Friday, February 19, 2010

"Dog did it" dad "not guilty" of child abuse (Gainesville, Florida)


Are you kidding me? Do these people want us to believe that the doggie abused the then 2-month-old baby (as opposed to dad HERBERT WADE PRIESTER) when:

1) There were no bite marks or scratches on the baby's neck or face

2) The baby's diaper and one-piece sleeper with attached feet were removed from the baby's body.

Not shredded, but removed. That's one talented canine. Amazing ambidexterity. Maybe Bandit could go on tour and give demonstrations.

Of course, Dad is also an ex-cop. In Alachua County no less. 'Nuf said.

Ex-officer not guilty of child abuse
A jury acquitted Herbert Wade Priester after deliberating for four hours Thursday.

By Cindy Swirko
Staff writer

Published: Friday, February 19, 2010 at 6:01 a.m.
Last Modified: Thursday, February 18, 2010 at 11:08 p.m.

A former Gainesville police officer was found not guilty Thursday of aggravated child abuse and neglect for injuries his daughter suffered three years ago.

An Alachua County jury deliberated about four hours before acquitting Herbert Wade Priester, 39, who was working as a patrol officer when he was charged in the case and was reassigned to an office job pending the outcome of the trial.

The charges were the result of injuries his daughter suffered three years ago when she was about 2 months old.

Investigators have said the girl had internal bleeding from her spleen and liver, broken ribs as well as various marks on her skin.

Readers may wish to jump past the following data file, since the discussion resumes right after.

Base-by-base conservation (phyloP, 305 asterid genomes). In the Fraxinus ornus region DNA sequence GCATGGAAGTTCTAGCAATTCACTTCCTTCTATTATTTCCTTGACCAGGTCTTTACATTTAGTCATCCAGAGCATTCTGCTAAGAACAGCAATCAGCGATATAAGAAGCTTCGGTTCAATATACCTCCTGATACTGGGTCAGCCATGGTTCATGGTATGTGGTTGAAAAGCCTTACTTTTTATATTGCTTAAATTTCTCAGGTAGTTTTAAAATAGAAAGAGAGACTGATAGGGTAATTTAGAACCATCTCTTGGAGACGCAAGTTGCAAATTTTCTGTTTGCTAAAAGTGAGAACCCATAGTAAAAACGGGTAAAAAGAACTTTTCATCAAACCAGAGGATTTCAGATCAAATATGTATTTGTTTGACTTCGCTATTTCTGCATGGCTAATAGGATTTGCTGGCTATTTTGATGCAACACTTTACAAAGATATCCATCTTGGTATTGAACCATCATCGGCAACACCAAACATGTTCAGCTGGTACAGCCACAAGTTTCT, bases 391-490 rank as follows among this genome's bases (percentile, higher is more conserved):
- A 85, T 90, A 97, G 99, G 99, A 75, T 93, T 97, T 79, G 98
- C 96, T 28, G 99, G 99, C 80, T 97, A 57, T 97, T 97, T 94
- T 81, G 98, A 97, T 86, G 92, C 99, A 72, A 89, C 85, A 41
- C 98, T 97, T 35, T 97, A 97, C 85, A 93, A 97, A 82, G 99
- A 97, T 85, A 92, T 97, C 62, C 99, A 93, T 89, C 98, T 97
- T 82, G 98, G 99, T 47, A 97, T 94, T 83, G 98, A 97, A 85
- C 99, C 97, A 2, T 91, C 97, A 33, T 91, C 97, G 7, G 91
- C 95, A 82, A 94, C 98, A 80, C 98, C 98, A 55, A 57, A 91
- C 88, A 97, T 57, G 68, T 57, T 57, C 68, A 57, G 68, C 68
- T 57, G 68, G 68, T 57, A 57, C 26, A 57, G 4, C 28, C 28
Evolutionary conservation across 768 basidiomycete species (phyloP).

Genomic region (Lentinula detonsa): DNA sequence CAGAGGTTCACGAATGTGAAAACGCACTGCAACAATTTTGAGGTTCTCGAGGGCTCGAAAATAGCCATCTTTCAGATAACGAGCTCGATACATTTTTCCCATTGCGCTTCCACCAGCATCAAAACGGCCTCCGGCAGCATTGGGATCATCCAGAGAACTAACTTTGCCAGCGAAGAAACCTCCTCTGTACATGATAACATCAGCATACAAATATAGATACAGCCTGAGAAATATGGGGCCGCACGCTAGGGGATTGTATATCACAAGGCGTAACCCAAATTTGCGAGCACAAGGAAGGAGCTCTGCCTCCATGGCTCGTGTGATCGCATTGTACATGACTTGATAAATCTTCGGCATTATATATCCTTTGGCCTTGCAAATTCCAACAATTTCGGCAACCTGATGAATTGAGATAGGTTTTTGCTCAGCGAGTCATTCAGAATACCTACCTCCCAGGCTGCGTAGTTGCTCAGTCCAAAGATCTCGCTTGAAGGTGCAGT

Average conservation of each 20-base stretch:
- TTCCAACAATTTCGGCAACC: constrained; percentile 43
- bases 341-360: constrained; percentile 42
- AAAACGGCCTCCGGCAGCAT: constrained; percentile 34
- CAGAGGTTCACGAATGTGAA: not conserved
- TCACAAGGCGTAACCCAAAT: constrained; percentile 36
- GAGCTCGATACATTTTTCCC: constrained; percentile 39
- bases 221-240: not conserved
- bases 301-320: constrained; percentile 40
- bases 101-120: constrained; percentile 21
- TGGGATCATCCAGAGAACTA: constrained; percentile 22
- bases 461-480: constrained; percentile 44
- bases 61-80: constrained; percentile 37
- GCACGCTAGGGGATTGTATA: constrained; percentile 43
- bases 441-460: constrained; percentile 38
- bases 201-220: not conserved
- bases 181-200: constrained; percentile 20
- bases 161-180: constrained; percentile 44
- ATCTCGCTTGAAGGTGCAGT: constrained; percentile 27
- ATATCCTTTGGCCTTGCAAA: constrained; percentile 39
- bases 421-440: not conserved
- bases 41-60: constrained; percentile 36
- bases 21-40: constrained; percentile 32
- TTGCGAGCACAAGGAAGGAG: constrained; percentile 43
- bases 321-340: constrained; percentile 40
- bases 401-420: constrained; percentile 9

The girl recovered and is now a healthy 3-year-old, according to both sides in the case.

What separated the prosecution and defense is the question of how the 10-pound girl received her injuries.

Priester's case included expert testimony describing how the injuries were inflicted by Bandit, the Dutch shepherd dog who was at the home with Priester and the infant on the day she was injured.

His attorney, Don Holmes, said during the trial that the prosecution's case had inconsistencies.

"The pieces won't fit," Holmes said. "There will be inconsistencies. There will be conflicts."

For example, Holmes said, forensic experts who were presented with the same information but reached different conclusions on whether Priester or the dog was responsible for inflicting the injuries.

During opening arguments, Assistant State Attorney Jeannie Singer described the girl's injuries as having been inflicted by her father - Priester.

For example, Singer said, the medical team that worked on the infant did not find any bite marks or scratches on her neck or face, which would be signs of a canine attack on a human.

Singer also said that Priester's wife, the baby's mother, left the infant in a diaper and a one-piece sleeper with attached feet - an ensemble a dog was unlikely to be able to remove from a baby.

State Attorney's Office spokesman Spencer Mann said after the verdict that the case involved circumstantial evidence.

"We are obviously disappointed in the decision but we respect the difficult decision that the jury had to make," Mann said. "It basically was a circumstantial case that required significant expert testimony from both sides."